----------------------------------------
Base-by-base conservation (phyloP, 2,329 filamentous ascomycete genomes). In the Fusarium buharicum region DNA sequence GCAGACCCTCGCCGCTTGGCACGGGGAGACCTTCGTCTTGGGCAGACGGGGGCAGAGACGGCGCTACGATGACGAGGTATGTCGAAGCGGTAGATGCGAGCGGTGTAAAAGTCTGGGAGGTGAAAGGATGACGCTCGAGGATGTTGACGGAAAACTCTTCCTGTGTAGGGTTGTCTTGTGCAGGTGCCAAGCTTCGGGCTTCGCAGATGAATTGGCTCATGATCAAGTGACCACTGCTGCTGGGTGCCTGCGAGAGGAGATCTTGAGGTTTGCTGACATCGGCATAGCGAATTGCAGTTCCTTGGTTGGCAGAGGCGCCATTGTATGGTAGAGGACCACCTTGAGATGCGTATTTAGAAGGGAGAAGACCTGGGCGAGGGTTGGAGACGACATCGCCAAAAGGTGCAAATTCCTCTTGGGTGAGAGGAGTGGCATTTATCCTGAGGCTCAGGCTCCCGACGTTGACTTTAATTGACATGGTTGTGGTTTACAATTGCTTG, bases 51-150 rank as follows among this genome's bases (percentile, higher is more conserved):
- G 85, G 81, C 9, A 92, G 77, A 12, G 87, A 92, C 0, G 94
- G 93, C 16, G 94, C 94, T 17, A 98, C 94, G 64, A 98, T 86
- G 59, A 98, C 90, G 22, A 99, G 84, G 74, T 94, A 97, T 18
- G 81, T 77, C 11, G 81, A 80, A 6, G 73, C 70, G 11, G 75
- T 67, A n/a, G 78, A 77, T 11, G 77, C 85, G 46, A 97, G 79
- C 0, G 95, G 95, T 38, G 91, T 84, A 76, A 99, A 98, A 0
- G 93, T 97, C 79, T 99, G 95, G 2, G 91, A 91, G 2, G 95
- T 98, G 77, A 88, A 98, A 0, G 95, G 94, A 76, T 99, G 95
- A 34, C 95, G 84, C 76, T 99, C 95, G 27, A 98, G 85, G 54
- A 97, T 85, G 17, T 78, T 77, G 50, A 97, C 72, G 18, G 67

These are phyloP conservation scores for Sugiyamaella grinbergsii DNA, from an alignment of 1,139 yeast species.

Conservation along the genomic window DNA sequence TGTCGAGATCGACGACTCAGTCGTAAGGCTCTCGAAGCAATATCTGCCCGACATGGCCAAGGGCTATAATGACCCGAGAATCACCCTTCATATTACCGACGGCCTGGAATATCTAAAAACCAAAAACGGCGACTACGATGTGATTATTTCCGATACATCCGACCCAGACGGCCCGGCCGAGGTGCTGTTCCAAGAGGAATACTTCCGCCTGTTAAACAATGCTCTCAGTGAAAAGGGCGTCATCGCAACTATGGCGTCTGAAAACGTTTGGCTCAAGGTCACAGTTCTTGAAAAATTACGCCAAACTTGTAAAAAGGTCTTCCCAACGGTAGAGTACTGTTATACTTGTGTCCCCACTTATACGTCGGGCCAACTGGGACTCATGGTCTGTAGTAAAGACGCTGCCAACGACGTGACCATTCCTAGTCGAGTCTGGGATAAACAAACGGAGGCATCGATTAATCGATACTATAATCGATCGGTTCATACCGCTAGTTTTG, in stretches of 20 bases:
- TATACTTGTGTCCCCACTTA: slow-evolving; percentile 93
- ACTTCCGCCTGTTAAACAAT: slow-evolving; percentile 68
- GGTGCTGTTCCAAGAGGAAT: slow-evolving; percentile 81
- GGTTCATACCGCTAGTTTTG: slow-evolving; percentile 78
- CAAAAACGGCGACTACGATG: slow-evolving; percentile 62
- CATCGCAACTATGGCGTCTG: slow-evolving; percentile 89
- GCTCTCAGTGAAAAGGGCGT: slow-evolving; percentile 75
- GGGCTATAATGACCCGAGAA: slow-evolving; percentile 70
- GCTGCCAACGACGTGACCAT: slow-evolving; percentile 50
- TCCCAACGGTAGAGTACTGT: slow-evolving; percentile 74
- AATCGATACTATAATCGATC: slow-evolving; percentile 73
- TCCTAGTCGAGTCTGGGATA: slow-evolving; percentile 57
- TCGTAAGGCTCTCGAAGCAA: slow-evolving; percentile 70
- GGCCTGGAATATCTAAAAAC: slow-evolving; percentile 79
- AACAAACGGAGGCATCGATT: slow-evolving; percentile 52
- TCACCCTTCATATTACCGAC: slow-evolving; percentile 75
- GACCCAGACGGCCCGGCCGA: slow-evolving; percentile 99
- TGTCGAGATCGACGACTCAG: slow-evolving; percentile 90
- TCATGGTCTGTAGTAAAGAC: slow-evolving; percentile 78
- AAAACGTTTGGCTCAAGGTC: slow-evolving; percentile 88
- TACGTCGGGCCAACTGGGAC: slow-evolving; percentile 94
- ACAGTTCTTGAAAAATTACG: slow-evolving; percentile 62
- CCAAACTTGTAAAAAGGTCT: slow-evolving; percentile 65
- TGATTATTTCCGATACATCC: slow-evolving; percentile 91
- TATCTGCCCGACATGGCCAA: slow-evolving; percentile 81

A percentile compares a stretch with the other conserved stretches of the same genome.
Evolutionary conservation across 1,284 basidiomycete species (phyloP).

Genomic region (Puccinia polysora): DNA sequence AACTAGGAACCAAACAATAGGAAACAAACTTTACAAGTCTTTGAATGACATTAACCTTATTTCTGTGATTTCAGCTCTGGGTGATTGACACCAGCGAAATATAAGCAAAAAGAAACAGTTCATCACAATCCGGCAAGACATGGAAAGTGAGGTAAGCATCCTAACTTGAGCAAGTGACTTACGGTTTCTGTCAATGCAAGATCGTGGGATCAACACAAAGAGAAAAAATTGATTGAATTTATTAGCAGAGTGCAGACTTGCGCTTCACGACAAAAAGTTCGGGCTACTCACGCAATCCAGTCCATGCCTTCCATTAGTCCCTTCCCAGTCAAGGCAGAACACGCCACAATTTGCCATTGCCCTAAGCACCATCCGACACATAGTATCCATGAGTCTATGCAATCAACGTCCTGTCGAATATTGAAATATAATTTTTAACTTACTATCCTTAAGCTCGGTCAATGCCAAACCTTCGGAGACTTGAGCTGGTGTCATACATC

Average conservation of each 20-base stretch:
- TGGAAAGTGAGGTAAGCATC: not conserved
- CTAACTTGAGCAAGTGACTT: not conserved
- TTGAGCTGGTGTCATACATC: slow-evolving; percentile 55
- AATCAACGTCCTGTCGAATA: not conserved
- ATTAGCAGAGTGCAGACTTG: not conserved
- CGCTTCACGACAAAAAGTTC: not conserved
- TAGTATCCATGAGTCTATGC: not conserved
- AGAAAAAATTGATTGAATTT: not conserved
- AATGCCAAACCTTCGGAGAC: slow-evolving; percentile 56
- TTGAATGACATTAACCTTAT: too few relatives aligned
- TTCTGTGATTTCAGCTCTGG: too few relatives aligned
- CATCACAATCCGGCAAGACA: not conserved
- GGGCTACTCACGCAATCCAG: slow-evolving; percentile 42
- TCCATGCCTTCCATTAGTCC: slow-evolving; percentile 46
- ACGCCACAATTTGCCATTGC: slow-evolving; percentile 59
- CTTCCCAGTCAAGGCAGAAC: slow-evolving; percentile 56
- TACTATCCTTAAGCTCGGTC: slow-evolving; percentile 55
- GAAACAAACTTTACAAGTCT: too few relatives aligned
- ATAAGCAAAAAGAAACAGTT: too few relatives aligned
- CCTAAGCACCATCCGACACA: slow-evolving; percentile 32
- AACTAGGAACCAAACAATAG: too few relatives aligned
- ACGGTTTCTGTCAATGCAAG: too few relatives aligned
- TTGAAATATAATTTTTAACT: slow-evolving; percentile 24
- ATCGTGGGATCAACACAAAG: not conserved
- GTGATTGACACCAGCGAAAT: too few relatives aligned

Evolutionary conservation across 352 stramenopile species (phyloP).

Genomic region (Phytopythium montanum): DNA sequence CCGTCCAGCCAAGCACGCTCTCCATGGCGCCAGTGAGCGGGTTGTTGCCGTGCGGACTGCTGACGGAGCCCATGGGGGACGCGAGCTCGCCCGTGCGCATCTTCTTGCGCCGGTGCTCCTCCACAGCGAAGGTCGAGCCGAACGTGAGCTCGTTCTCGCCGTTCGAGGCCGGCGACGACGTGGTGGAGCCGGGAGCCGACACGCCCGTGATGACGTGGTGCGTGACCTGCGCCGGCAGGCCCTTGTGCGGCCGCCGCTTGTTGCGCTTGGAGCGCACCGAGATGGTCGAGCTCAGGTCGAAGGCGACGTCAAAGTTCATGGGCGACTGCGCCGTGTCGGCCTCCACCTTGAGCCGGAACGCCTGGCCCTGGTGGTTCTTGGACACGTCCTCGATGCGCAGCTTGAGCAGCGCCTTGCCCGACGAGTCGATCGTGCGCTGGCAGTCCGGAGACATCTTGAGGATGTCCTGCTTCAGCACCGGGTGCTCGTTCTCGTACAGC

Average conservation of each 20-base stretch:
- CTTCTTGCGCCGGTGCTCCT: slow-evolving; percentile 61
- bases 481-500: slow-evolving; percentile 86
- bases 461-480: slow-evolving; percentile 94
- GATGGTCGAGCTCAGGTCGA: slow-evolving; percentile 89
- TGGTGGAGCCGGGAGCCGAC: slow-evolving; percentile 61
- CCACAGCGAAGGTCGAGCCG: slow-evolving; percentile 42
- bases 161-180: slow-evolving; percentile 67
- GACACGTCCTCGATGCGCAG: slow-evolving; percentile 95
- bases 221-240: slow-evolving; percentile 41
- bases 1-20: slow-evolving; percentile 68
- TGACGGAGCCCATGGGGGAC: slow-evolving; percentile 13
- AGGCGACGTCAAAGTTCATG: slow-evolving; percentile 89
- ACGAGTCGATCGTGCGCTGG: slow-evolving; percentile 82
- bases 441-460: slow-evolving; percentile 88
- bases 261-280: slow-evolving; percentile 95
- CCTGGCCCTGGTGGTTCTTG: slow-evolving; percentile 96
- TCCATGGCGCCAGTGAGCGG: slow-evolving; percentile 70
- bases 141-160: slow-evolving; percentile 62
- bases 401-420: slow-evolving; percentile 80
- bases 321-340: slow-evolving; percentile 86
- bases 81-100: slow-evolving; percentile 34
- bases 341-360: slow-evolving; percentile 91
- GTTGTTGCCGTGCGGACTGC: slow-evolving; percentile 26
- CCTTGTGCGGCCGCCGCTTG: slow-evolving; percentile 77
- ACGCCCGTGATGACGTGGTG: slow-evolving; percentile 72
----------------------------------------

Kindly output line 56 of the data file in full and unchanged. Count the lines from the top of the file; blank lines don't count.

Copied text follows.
- TCCATGCCTTCCATTAGTCC: slow-evolving; percentile 46